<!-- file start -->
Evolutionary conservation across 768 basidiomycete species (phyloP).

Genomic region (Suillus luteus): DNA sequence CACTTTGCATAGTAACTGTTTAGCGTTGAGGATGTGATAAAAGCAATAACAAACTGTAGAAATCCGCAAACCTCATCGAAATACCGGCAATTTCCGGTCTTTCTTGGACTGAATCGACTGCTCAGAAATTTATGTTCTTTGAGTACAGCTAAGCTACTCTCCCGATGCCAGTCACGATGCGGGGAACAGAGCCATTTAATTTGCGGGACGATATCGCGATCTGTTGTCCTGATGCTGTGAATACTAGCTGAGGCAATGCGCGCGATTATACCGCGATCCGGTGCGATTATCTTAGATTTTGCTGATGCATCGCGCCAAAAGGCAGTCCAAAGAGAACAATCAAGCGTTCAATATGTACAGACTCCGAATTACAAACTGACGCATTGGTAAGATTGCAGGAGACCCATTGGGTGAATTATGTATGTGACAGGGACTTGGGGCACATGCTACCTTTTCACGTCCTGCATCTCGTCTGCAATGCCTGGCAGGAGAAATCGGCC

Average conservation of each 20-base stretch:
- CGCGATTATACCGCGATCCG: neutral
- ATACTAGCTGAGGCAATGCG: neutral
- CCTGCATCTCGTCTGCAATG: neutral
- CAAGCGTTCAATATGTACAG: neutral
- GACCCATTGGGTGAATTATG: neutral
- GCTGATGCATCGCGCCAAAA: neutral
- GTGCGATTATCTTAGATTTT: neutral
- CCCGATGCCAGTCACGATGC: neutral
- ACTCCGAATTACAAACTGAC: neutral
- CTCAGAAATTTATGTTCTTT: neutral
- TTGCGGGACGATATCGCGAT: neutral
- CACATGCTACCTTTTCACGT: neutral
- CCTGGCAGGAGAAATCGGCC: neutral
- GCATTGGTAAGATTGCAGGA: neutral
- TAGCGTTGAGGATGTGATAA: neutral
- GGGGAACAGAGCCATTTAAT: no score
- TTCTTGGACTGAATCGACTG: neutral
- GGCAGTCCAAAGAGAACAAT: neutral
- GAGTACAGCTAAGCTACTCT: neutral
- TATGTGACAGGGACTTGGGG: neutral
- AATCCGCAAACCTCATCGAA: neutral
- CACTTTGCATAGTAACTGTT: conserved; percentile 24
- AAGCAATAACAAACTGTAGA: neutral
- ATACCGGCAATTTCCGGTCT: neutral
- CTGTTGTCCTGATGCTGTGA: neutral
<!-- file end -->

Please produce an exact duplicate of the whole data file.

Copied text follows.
Evolutionary conservation across 768 basidiomycete species (phyloP).

Genomic region (Suillus luteus): DNA sequence CACTTTGCATAGTAACTGTTTAGCGTTGAGGATGTGATAAAAGCAATAACAAACTGTAGAAATCCGCAAACCTCATCGAAATACCGGCAATTTCCGGTCTTTCTTGGACTGAATCGACTGCTCAGAAATTTATGTTCTTTGAGTACAGCTAAGCTACTCTCCCGATGCCAGTCACGATGCGGGGAACAGAGCCATTTAATTTGCGGGACGATATCGCGATCTGTTGTCCTGATGCTGTGAATACTAGCTGAGGCAATGCGCGCGATTATACCGCGATCCGGTGCGATTATCTTAGATTTTGCTGATGCATCGCGCCAAAAGGCAGTCCAAAGAGAACAATCAAGCGTTCAATATGTACAGACTCCGAATTACAAACTGACGCATTGGTAAGATTGCAGGAGACCCATTGGGTGAATTATGTATGTGACAGGGACTTGGGGCACATGCTACCTTTTCACGTCCTGCATCTCGTCTGCAATGCCTGGCAGGAGAAATCGGCC

Average conservation of each 20-base stretch:
- CGCGATTATACCGCGATCCG: neutral
- ATACTAGCTGAGGCAATGCG: neutral
- CCTGCATCTCGTCTGCAATG: neutral
- CAAGCGTTCAATATGTACAG: neutral
- GACCCATTGGGTGAATTATG: neutral
- GCTGATGCATCGCGCCAAAA: neutral
- GTGCGATTATCTTAGATTTT: neutral
- CCCGATGCCAGTCACGATGC: neutral
- ACTCCGAATTACAAACTGAC: neutral
- CTCAGAAATTTATGTTCTTT: neutral
- TTGCGGGACGATATCGCGAT: neutral
- CACATGCTACCTTTTCACGT: neutral
- CCTGGCAGGAGAAATCGGCC: neutral
- GCATTGGTAAGATTGCAGGA: neutral
- TAGCGTTGAGGATGTGATAA: neutral
- GGGGAACAGAGCCATTTAAT: no score
- TTCTTGGACTGAATCGACTG: neutral
- GGCAGTCCAAAGAGAACAAT: neutral
- GAGTACAGCTAAGCTACTCT: neutral
- TATGTGACAGGGACTTGGGG: neutral
- AATCCGCAAACCTCATCGAA: neutral
- CACTTTGCATAGTAACTGTT: conserved; percentile 24
- AAGCAATAACAAACTGTAGA: neutral
- ATACCGGCAATTTCCGGTCT: neutral
- CTGTTGTCCTGATGCTGTGA: neutral